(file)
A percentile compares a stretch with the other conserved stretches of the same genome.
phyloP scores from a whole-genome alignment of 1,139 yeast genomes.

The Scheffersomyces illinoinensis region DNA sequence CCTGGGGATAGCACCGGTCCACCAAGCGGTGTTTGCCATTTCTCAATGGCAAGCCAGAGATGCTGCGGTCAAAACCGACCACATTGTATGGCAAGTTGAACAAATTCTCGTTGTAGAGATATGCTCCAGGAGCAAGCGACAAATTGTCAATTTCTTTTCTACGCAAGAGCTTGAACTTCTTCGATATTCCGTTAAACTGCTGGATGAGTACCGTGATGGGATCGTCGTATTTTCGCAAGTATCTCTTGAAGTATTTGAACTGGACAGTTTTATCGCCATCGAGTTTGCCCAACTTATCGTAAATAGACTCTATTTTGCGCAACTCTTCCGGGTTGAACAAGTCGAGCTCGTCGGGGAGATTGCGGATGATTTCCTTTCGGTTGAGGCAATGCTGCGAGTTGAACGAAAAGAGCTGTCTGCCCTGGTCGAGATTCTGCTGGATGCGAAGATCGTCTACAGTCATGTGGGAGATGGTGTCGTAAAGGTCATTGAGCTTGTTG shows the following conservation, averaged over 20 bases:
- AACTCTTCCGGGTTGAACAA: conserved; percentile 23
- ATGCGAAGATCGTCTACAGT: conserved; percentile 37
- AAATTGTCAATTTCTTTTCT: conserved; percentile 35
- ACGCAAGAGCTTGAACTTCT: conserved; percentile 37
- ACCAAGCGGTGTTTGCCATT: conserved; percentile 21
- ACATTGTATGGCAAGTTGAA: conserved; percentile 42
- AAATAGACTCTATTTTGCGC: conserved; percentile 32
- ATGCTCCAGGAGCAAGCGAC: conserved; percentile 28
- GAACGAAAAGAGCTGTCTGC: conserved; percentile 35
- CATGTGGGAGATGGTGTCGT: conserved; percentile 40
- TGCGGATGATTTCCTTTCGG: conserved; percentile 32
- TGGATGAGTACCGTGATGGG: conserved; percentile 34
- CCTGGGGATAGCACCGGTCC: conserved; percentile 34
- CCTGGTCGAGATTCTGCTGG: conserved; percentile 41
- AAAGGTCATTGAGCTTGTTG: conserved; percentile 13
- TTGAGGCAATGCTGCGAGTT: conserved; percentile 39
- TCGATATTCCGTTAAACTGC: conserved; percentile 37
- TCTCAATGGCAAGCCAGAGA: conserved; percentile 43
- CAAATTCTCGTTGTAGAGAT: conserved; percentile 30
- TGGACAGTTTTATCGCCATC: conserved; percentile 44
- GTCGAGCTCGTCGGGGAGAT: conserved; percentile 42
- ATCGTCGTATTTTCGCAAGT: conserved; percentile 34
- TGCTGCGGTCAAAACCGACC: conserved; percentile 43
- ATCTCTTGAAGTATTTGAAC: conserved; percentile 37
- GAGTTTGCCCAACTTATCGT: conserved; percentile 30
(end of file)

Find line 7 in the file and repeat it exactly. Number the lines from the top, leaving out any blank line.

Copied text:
- ACGCAAGAGCTTGAACTTCT: conserved; percentile 37